Windy City

I think I might be allergic to cities.  Last weekend I got to visit my sister in Chicago and I couldn’t stop sneezing.  You would think that the lack of nature in Chicago would have alleviated my spring allergies, but that didn’t seem to be the case at all.  Oddly enough, my return to the land of pollen (aka Spokane) was accompanied with little sneezing at all.

My abnormal city allergies actually align with my natural distaste for cities. I don’t mind visiting cities, but I would never want to live in one long-term.  Here’s a list of some of the reasons I don’t like cities: they’re loud, there are a lot of awful smells, cars, car fumes, traffic, honking car horns, ambulance sirens, how stressed everyone is, crowds of people, how fast everything is, pavement, skyscrapers, how expensive everything is, how obsessed everyone is with making money.  The list goes on, but that’s what I was able to think of right now.

That being said, I actually had a great time visiting Chicago.  The highlight of the trip was obviously spending time with family, but another thing I took away was actually an appreciation for the architecture of the city.  One of the touristy things we got to do was a boat tour on the Chicago River and Lake Michigan.  The tour was a couple of hours long, and the guide talked a lot about the architectural history of the buildings we were passing.  The first thing that blew my mind was how tall some of the buildings are.  Sears Tower alone is 108 stories and 1500 ft tall!  In addition to Sears tower, there is a skyscraper built over train tracks on top of columns, a building that looks like a normal skyscraper but is somehow balanced on a ridiculously skinny base, a building with holes in it, a building with crazy ridges in it, an angled building, a curved building, and even a building that looks like a champagne bottle.  And then there’s the fun fact that they somehow reversed the flow of a natural river!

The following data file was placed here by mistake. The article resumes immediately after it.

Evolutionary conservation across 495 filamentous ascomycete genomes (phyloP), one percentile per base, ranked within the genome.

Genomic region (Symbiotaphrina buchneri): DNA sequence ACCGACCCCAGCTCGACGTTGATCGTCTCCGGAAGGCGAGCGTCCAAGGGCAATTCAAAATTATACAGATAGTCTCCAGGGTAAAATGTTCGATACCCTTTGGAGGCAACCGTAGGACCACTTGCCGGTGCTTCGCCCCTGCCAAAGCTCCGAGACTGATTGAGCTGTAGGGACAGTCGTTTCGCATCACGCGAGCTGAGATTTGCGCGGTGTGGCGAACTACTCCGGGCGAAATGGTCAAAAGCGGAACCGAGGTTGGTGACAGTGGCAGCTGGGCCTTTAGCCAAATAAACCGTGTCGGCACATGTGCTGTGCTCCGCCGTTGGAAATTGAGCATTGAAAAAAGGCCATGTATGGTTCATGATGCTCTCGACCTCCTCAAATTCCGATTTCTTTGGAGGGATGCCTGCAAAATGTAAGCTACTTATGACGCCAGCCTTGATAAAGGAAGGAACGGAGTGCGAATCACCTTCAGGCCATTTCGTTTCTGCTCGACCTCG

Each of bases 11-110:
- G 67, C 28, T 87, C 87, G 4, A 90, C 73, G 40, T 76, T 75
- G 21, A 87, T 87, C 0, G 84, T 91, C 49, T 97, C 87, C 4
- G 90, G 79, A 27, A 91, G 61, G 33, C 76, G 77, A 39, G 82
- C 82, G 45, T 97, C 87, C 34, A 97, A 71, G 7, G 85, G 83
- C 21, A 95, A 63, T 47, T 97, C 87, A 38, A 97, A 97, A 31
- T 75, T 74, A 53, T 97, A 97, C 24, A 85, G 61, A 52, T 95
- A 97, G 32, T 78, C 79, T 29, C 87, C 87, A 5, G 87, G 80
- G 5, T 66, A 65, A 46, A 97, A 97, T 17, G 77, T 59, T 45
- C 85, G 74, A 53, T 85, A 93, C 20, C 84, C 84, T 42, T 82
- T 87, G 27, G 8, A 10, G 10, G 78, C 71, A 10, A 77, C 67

On Sunday morning, I took a long walk by myself through the skyscrapers down to Buckingham Fountain.  As I walked, I couldn’t help but reflect on the amazing things that humans have created in Chicago.  At the same time, it made me feel a little sad.  Though these man-made marvels are absolutely stunning, their creation has led to that list of all the things I dislike about cities.

During my walk, I thought about how amazing cities must be in heaven.  Humans have an incredible capacity for creation, so just imagine how amazing it would be if this creation did not defile the environment, but instead augmented it.  A city would no longer be a loud, dirty, and smelly place but would instead be a magnificent wonder of the natural world.

 

Life and Matt

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